I once had a leather skipping rope. For me, it was an ornament rather than exercise equipment.
I gave to my nephew. As a gift.
I got irritated at my nephew because I discovered he no longer had the rope. He had traded it for something or other at school. The details of the swap escape me.
After my vexation had subsided, I alighted on the thought that the skipping rope was his, he could do with it as he pleased.
We come to the point of giving your home to your children. This calls for fidelity to the language. A home is not tangible. You can no more give away a home than you can buy air. We talk here of your principal residence.
These are general observations, rather than advice. Nonetheless, here goes.
It’s your property, it’s your stuff. You can do what you want with it. You can give it to whomever you please – at anytime.
The risks involved are huge. They come in various guises. They as huge as Wembley Stadium.
1 Giving it up. If you give up your house, that’s it. You may be turfed out. The morality is one thing. You and I can jump and down all we like, you’ve no legal right to the property. End of.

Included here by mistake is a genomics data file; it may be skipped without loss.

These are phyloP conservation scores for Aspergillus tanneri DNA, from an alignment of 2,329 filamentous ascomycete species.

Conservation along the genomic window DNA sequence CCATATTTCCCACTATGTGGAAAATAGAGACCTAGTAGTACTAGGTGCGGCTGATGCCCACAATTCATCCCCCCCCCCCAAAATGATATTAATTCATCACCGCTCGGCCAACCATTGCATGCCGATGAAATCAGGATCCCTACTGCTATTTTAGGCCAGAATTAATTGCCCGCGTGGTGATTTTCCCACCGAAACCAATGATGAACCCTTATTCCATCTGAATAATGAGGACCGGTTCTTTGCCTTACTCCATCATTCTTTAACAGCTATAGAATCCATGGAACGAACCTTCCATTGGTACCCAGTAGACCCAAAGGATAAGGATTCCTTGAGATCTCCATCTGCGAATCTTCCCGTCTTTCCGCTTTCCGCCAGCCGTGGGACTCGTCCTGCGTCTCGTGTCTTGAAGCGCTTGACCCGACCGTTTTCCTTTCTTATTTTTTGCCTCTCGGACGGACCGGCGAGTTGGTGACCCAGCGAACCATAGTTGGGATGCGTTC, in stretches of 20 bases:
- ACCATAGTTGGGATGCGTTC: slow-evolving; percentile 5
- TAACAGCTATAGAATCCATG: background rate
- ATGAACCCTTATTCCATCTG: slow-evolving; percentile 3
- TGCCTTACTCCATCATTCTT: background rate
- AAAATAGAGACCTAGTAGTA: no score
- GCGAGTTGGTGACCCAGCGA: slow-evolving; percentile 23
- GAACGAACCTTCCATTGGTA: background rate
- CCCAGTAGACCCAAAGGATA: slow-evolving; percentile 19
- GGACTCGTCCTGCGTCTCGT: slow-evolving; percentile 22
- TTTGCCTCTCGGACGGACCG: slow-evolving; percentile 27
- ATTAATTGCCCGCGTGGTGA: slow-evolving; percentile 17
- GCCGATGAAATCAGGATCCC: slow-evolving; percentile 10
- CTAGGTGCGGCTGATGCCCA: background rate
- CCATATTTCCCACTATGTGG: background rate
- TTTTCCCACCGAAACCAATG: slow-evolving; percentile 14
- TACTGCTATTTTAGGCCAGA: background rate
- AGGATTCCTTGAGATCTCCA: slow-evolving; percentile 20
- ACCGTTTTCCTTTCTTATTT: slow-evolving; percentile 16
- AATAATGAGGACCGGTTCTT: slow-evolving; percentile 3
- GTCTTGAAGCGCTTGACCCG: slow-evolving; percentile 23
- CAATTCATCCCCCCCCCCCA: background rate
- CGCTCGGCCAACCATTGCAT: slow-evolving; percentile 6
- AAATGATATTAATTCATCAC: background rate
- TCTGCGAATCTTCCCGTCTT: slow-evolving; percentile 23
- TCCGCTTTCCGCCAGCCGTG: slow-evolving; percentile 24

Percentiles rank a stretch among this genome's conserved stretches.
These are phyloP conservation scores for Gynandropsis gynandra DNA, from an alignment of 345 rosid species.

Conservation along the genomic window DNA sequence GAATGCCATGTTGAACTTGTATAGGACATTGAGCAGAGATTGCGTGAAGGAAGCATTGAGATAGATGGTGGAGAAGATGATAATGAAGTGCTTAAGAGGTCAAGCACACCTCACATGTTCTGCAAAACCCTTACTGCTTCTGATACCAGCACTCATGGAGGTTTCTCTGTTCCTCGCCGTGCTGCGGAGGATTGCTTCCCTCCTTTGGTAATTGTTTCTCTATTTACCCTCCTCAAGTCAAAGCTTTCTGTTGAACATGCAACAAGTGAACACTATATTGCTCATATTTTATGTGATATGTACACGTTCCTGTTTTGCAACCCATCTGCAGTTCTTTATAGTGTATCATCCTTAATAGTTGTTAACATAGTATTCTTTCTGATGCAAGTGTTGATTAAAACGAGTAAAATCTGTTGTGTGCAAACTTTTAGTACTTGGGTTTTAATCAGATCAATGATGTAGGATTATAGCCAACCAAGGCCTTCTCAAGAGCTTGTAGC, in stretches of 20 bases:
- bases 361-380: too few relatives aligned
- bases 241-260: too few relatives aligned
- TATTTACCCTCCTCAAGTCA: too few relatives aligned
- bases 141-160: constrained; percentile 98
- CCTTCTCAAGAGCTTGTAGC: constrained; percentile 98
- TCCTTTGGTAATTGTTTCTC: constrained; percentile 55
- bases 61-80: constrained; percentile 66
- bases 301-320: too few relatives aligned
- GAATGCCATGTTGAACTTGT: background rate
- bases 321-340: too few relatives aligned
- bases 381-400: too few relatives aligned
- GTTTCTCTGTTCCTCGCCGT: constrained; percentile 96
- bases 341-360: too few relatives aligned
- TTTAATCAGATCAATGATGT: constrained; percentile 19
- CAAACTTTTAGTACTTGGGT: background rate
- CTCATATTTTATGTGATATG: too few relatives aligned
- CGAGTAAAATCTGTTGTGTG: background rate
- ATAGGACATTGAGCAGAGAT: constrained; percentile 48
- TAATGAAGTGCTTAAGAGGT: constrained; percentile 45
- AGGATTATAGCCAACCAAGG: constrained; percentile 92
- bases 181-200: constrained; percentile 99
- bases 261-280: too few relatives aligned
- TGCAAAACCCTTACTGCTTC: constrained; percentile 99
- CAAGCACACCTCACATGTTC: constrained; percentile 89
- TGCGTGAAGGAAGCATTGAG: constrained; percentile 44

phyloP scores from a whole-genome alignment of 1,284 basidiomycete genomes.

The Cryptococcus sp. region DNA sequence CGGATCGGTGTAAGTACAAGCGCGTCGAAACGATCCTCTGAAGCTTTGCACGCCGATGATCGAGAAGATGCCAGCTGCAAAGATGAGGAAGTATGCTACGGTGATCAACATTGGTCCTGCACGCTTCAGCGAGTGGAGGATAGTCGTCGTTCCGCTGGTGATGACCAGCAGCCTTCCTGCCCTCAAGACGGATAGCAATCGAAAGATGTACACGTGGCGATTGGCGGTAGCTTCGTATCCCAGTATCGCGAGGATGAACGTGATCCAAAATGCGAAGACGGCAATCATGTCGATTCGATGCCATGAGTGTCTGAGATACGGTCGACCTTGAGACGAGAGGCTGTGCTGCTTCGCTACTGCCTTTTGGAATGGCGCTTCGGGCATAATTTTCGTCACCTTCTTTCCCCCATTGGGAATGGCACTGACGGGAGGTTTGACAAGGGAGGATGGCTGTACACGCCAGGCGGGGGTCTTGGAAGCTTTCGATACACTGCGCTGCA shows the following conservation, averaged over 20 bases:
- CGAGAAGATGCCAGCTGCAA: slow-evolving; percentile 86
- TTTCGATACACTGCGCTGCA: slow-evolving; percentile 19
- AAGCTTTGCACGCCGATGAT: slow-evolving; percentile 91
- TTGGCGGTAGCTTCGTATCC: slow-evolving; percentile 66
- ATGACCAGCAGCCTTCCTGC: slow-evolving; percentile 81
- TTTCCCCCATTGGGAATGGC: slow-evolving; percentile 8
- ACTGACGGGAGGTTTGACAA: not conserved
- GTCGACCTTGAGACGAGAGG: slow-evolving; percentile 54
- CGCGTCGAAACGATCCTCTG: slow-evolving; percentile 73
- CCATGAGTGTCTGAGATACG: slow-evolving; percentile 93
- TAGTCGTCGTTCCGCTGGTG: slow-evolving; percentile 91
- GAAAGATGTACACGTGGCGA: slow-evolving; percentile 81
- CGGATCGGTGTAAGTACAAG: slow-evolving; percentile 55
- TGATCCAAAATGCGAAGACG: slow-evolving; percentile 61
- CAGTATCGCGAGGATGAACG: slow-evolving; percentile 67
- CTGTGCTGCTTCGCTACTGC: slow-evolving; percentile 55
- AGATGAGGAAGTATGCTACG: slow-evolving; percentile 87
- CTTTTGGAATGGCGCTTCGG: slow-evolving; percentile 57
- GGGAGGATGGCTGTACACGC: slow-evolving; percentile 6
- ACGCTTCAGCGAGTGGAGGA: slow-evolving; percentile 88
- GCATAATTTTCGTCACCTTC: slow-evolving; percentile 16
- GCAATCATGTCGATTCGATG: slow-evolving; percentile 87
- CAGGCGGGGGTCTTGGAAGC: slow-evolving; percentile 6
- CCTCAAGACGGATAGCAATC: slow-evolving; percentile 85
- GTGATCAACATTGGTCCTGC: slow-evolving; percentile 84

If your children ran into any sort of money problem, their assets could be seized to pay their debts. Your house, your former house is now one of their assets.
One rule of taking people to court is there’s little point suing someone who’s no money to pay the judgement. It doesn’t matter, the house isn’t yours.
3 Capital gains tax
A problem more for your children. If your children do not use the property as their primary residence, they might have a liability to capital gains tax.
4 Care Fees
Many give their houses to their children with the aim of avoiding selling the house to pay residential care fees. This often a stratagem so faulty it sounds like a Donald Trump promise.
The local authority may assess the value of your house to pay for the care fees. The claim would likely be founded on the principle of deliberate deprivation: that you deliberately deprived yourself of your assets with the object of escaping your liability to care fees.
There are several salesmen of infamy who’d tell you signing over your house would help you avoid care fees. They’re liars. They’re cheats. They’re not to be trusted or believed.
You want to give away your house. If you’ve somewhere else to live, go ahead.
However, if you’re contemplating signing over your house, the roof over your head, I’d say, go ahead if you don’t mind living in a tent.
Better though, is to speak to someone who has a lifetime’s experience of such matters.
What to read next: lasting power of attorney